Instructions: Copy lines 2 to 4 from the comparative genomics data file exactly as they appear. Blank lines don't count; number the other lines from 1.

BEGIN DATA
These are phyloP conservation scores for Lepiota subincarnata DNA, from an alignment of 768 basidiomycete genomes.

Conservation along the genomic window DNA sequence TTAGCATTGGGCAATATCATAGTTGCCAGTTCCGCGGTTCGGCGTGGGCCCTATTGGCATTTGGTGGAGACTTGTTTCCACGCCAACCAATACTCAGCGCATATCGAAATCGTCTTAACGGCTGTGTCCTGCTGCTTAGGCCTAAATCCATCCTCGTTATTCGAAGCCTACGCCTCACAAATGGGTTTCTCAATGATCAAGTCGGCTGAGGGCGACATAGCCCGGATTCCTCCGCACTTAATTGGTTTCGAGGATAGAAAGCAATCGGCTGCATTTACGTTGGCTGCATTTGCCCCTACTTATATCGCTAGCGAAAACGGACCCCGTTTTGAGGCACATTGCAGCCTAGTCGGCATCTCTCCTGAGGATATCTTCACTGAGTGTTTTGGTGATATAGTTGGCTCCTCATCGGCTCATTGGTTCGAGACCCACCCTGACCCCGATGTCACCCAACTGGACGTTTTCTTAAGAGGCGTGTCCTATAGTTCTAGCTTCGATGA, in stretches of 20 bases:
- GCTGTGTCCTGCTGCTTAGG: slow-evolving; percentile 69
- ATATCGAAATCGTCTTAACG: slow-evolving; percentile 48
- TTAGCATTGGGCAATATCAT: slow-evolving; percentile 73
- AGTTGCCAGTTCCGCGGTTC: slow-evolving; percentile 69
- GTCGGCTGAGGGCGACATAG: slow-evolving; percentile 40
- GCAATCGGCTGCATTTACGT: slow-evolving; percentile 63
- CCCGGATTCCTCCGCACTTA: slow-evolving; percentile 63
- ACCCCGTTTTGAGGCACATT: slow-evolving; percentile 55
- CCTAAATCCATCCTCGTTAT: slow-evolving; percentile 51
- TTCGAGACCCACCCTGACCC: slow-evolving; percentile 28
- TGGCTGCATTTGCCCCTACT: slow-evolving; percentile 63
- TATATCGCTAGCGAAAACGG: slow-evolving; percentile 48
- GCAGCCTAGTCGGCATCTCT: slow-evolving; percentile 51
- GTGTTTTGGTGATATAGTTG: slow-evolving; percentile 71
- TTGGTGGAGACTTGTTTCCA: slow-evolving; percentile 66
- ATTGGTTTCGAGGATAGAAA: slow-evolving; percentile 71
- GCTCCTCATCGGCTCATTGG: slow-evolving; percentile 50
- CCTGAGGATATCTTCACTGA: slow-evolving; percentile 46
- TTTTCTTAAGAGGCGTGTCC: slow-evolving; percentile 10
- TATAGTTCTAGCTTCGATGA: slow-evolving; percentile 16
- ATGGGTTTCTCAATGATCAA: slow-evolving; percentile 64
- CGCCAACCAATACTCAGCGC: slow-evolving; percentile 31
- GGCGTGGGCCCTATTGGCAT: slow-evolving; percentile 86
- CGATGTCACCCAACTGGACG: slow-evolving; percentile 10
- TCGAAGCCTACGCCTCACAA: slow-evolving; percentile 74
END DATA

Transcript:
Conservation along the genomic window DNA sequence TTAGCATTGGGCAATATCATAGTTGCCAGTTCCGCGGTTCGGCGTGGGCCCTATTGGCATTTGGTGGAGACTTGTTTCCACGCCAACCAATACTCAGCGCATATCGAAATCGTCTTAACGGCTGTGTCCTGCTGCTTAGGCCTAAATCCATCCTCGTTATTCGAAGCCTACGCCTCACAAATGGGTTTCTCAATGATCAAGTCGGCTGAGGGCGACATAGCCCGGATTCCTCCGCACTTAATTGGTTTCGAGGATAGAAAGCAATCGGCTGCATTTACGTTGGCTGCATTTGCCCCTACTTATATCGCTAGCGAAAACGGACCCCGTTTTGAGGCACATTGCAGCCTAGTCGGCATCTCTCCTGAGGATATCTTCACTGAGTGTTTTGGTGATATAGTTGGCTCCTCATCGGCTCATTGGTTCGAGACCCACCCTGACCCCGATGTCACCCAACTGGACGTTTTCTTAAGAGGCGTGTCCTATAGTTCTAGCTTCGATGA, in stretches of 20 bases:
- GCTGTGTCCTGCTGCTTAGG: slow-evolving; percentile 69
- ATATCGAAATCGTCTTAACG: slow-evolving; percentile 48